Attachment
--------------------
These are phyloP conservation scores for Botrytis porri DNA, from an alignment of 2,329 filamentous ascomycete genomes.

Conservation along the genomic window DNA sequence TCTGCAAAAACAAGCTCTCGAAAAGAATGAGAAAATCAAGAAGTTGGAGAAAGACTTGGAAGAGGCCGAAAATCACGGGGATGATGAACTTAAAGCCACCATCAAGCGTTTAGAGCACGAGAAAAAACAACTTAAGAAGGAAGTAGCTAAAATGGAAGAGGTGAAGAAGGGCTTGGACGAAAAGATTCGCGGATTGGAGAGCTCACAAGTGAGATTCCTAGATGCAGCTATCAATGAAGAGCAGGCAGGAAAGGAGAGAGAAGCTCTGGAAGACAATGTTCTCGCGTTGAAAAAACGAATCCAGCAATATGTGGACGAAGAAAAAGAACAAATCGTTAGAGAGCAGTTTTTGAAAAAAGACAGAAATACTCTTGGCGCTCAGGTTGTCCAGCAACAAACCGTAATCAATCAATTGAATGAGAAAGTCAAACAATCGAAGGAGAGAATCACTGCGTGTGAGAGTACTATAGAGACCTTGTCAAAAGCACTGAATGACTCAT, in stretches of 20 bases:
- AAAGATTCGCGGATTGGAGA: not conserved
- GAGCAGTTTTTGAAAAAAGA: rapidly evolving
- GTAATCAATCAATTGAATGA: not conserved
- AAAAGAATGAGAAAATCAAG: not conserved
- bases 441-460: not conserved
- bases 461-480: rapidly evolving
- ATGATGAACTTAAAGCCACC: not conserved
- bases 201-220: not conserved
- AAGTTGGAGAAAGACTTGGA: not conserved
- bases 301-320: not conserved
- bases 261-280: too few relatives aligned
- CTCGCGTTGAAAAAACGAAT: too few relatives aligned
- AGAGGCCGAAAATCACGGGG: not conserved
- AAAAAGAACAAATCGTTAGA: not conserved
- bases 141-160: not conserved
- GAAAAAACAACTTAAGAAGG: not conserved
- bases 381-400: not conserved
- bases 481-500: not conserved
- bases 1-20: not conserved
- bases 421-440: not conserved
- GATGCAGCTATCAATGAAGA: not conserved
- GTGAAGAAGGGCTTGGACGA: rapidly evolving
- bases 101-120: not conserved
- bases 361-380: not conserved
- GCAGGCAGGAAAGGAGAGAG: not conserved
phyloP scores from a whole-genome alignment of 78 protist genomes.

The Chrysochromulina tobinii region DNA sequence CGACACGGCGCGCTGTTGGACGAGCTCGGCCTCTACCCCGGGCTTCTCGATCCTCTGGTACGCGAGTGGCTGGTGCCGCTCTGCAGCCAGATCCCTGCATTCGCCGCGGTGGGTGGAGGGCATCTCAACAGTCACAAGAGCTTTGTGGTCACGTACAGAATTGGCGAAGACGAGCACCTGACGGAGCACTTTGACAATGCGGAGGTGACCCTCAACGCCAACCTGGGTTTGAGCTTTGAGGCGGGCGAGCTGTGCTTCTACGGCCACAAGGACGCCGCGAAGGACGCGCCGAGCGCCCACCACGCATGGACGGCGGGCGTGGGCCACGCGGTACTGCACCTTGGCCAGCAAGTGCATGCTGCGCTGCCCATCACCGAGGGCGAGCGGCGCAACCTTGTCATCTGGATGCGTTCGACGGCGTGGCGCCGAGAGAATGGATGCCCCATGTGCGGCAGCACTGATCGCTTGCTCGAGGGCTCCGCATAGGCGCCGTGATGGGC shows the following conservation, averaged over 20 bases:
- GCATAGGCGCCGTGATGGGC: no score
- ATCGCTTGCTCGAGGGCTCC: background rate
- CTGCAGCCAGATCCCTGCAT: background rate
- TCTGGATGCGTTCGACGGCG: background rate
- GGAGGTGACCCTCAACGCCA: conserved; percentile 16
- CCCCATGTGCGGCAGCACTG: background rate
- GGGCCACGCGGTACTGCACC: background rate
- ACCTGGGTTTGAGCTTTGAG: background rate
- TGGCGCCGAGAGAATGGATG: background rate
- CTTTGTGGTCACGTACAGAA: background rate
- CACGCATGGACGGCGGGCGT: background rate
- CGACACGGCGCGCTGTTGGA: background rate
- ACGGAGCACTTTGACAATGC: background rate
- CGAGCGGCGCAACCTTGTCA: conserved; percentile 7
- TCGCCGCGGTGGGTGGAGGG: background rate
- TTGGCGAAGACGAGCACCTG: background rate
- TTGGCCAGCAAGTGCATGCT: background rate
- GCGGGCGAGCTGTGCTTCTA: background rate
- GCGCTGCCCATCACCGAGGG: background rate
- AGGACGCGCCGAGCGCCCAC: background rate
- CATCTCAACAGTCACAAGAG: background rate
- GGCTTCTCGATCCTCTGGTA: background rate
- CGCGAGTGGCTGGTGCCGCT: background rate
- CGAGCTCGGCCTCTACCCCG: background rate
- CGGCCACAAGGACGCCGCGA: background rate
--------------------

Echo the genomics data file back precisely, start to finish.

These are phyloP conservation scores for Botrytis porri DNA, from an alignment of 2,329 filamentous ascomycete genomes.

Conservation along the genomic window DNA sequence TCTGCAAAAACAAGCTCTCGAAAAGAATGAGAAAATCAAGAAGTTGGAGAAAGACTTGGAAGAGGCCGAAAATCACGGGGATGATGAACTTAAAGCCACCATCAAGCGTTTAGAGCACGAGAAAAAACAACTTAAGAAGGAAGTAGCTAAAATGGAAGAGGTGAAGAAGGGCTTGGACGAAAAGATTCGCGGATTGGAGAGCTCACAAGTGAGATTCCTAGATGCAGCTATCAATGAAGAGCAGGCAGGAAAGGAGAGAGAAGCTCTGGAAGACAATGTTCTCGCGTTGAAAAAACGAATCCAGCAATATGTGGACGAAGAAAAAGAACAAATCGTTAGAGAGCAGTTTTTGAAAAAAGACAGAAATACTCTTGGCGCTCAGGTTGTCCAGCAACAAACCGTAATCAATCAATTGAATGAGAAAGTCAAACAATCGAAGGAGAGAATCACTGCGTGTGAGAGTACTATAGAGACCTTGTCAAAAGCACTGAATGACTCAT, in stretches of 20 bases:
- AAAGATTCGCGGATTGGAGA: not conserved
- GAGCAGTTTTTGAAAAAAGA: rapidly evolving
- GTAATCAATCAATTGAATGA: not conserved
- AAAAGAATGAGAAAATCAAG: not conserved
- bases 441-460: not conserved
- bases 461-480: rapidly evolving
- ATGATGAACTTAAAGCCACC: not conserved
- bases 201-220: not conserved
- AAGTTGGAGAAAGACTTGGA: not conserved
- bases 301-320: not conserved
- bases 261-280: too few relatives aligned
- CTCGCGTTGAAAAAACGAAT: too few relatives aligned
- AGAGGCCGAAAATCACGGGG: not conserved
- AAAAAGAACAAATCGTTAGA: not conserved
- bases 141-160: not conserved
- GAAAAAACAACTTAAGAAGG: not conserved
- bases 381-400: not conserved
- bases 481-500: not conserved
- bases 1-20: not conserved
- bases 421-440: not conserved
- GATGCAGCTATCAATGAAGA: not conserved
- GTGAAGAAGGGCTTGGACGA: rapidly evolving
- bases 101-120: not conserved
- bases 361-380: not conserved
- GCAGGCAGGAAAGGAGAGAG: not conserved
phyloP scores from a whole-genome alignment of 78 protist genomes.

The Chrysochromulina tobinii region DNA sequence CGACACGGCGCGCTGTTGGACGAGCTCGGCCTCTACCCCGGGCTTCTCGATCCTCTGGTACGCGAGTGGCTGGTGCCGCTCTGCAGCCAGATCCCTGCATTCGCCGCGGTGGGTGGAGGGCATCTCAACAGTCACAAGAGCTTTGTGGTCACGTACAGAATTGGCGAAGACGAGCACCTGACGGAGCACTTTGACAATGCGGAGGTGACCCTCAACGCCAACCTGGGTTTGAGCTTTGAGGCGGGCGAGCTGTGCTTCTACGGCCACAAGGACGCCGCGAAGGACGCGCCGAGCGCCCACCACGCATGGACGGCGGGCGTGGGCCACGCGGTACTGCACCTTGGCCAGCAAGTGCATGCTGCGCTGCCCATCACCGAGGGCGAGCGGCGCAACCTTGTCATCTGGATGCGTTCGACGGCGTGGCGCCGAGAGAATGGATGCCCCATGTGCGGCAGCACTGATCGCTTGCTCGAGGGCTCCGCATAGGCGCCGTGATGGGC shows the following conservation, averaged over 20 bases:
- GCATAGGCGCCGTGATGGGC: no score
- ATCGCTTGCTCGAGGGCTCC: background rate
- CTGCAGCCAGATCCCTGCAT: background rate
- TCTGGATGCGTTCGACGGCG: background rate
- GGAGGTGACCCTCAACGCCA: conserved; percentile 16
- CCCCATGTGCGGCAGCACTG: background rate
- GGGCCACGCGGTACTGCACC: background rate
- ACCTGGGTTTGAGCTTTGAG: background rate
- TGGCGCCGAGAGAATGGATG: background rate
- CTTTGTGGTCACGTACAGAA: background rate
- CACGCATGGACGGCGGGCGT: background rate
- CGACACGGCGCGCTGTTGGA: background rate
- ACGGAGCACTTTGACAATGC: background rate
- CGAGCGGCGCAACCTTGTCA: conserved; percentile 7
- TCGCCGCGGTGGGTGGAGGG: background rate
- TTGGCGAAGACGAGCACCTG: background rate
- TTGGCCAGCAAGTGCATGCT: background rate
- GCGGGCGAGCTGTGCTTCTA: background rate
- GCGCTGCCCATCACCGAGGG: background rate
- AGGACGCGCCGAGCGCCCAC: background rate
- CATCTCAACAGTCACAAGAG: background rate
- GGCTTCTCGATCCTCTGGTA: background rate
- CGCGAGTGGCTGGTGCCGCT: background rate
- CGAGCTCGGCCTCTACCCCG: background rate
- CGGCCACAAGGACGCCGCGA: background rate